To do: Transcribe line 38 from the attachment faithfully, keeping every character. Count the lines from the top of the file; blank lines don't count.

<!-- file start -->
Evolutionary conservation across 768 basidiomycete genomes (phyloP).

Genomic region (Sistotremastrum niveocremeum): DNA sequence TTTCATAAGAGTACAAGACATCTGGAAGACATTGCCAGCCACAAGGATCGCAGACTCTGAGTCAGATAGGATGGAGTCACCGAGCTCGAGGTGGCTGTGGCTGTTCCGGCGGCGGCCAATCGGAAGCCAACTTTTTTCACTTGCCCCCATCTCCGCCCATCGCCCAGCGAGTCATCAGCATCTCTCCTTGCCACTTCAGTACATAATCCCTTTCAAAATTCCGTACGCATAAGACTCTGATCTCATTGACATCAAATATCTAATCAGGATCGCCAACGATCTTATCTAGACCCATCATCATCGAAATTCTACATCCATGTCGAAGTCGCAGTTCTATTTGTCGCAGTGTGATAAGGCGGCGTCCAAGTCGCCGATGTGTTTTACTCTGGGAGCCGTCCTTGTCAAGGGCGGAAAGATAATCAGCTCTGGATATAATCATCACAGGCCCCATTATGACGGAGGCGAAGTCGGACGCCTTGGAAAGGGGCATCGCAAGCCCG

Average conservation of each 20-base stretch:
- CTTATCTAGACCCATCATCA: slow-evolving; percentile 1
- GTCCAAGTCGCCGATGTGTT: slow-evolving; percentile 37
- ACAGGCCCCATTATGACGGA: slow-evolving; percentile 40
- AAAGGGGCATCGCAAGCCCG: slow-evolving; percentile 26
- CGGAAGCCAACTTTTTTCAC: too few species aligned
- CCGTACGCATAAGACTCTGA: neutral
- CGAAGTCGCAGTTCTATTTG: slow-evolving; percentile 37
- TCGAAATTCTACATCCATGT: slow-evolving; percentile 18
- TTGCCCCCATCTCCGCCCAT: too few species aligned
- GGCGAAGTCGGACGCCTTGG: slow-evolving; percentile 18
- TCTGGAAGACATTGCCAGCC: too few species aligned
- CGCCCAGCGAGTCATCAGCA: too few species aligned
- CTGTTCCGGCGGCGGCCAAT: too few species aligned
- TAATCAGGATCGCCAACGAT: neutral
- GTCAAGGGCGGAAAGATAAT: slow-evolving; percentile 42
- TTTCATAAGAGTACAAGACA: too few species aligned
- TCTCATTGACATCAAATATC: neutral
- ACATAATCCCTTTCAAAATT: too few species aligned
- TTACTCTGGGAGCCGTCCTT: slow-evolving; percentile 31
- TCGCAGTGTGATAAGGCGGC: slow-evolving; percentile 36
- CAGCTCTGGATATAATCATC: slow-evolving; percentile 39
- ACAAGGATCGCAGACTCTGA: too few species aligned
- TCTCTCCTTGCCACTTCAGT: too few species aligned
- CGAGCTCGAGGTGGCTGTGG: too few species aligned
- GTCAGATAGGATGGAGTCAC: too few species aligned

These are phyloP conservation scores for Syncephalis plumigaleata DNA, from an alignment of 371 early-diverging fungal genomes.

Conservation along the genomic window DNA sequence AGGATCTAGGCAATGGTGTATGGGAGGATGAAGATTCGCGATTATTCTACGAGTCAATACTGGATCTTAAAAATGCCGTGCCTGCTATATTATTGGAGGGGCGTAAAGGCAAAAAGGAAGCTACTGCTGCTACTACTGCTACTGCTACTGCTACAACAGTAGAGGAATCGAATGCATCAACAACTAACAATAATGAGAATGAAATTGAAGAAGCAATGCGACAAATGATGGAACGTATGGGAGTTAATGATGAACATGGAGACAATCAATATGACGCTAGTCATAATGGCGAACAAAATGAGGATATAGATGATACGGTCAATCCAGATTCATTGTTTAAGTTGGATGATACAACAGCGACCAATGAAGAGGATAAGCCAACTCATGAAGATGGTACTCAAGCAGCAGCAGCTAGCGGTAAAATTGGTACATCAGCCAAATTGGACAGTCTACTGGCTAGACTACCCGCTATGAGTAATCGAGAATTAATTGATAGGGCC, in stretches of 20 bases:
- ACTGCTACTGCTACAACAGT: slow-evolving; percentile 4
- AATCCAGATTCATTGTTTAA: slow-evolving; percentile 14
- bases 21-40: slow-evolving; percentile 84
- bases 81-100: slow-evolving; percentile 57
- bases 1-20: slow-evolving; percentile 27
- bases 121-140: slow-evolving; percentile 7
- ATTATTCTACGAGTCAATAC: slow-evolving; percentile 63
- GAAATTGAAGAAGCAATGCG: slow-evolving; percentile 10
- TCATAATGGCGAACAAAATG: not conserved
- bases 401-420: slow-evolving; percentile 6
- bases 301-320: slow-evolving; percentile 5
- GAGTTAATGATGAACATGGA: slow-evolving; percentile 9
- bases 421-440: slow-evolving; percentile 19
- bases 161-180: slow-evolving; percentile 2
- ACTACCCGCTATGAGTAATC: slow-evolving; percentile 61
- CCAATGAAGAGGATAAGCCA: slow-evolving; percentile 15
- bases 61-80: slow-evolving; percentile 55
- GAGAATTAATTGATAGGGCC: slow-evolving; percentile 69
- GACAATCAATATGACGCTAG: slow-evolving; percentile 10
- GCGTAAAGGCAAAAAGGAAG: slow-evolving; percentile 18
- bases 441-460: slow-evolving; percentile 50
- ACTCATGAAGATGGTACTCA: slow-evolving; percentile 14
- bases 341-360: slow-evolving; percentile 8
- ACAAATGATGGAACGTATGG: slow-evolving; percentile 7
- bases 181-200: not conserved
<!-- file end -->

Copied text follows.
- GAAATTGAAGAAGCAATGCG: slow-evolving; percentile 10